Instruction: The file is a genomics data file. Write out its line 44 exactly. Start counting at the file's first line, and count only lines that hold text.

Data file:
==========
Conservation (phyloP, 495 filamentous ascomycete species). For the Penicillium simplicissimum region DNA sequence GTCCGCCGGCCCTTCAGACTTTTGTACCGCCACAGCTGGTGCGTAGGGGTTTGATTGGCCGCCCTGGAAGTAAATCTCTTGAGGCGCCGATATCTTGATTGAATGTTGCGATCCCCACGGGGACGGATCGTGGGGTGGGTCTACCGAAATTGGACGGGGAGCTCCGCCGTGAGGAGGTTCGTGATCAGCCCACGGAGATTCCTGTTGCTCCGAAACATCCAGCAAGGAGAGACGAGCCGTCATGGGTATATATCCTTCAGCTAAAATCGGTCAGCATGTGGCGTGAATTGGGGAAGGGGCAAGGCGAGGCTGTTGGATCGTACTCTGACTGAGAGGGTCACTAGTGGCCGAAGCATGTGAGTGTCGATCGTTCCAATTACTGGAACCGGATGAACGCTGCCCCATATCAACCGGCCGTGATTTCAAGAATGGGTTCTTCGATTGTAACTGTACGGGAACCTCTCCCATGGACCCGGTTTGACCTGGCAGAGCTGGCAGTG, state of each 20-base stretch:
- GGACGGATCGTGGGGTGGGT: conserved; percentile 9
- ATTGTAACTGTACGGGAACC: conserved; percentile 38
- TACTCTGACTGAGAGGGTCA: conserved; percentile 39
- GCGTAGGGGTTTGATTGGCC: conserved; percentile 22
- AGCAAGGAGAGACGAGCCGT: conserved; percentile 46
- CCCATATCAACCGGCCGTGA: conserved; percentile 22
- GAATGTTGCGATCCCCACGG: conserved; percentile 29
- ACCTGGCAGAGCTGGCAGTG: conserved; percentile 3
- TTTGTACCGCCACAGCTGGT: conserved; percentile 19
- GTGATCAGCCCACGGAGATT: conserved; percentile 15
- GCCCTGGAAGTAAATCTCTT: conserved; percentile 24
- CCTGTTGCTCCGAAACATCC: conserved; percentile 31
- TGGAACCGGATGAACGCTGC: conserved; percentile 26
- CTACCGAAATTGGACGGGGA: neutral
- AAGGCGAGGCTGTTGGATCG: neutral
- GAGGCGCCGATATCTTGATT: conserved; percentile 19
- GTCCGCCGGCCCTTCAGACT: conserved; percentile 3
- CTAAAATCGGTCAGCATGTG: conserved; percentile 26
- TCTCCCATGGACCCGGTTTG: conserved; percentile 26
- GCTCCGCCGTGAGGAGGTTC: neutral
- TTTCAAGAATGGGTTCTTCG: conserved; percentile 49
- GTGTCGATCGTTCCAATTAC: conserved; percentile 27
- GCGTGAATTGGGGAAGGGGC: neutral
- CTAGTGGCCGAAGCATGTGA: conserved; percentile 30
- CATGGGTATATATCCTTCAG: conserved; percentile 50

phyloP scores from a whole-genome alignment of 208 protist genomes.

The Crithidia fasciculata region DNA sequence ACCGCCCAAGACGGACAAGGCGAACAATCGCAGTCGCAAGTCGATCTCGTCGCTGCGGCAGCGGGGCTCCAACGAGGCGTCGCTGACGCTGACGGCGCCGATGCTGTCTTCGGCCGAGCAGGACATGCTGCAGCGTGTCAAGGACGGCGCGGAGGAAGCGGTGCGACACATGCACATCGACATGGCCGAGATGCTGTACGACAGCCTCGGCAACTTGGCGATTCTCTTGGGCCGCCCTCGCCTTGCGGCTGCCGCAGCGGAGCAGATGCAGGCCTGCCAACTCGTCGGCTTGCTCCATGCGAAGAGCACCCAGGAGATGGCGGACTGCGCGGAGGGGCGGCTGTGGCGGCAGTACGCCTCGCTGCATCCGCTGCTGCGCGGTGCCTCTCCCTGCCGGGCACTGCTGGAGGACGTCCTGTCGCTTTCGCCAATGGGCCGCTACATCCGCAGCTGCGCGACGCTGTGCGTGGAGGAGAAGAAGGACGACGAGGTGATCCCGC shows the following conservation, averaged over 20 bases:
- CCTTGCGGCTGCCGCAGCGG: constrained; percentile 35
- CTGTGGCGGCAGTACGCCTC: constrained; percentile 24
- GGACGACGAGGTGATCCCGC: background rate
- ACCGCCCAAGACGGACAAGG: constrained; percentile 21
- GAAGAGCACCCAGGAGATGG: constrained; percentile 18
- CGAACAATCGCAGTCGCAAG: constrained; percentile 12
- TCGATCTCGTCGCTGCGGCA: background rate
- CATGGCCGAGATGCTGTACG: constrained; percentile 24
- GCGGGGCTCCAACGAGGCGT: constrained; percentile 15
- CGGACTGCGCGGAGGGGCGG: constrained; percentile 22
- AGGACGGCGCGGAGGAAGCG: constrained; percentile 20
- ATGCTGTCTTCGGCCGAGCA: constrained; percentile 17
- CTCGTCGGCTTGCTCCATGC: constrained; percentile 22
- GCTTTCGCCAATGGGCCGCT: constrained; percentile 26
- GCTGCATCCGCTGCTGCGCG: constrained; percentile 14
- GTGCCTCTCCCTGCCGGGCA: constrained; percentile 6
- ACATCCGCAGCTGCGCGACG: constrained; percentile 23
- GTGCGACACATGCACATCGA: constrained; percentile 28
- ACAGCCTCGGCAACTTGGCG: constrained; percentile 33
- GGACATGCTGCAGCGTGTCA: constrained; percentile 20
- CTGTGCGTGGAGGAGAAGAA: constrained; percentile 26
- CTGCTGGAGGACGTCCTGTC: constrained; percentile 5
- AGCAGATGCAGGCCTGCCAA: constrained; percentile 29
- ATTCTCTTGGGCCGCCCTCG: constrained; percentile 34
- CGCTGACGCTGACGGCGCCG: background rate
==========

- GTGCCTCTCCCTGCCGGGCA: constrained; percentile 6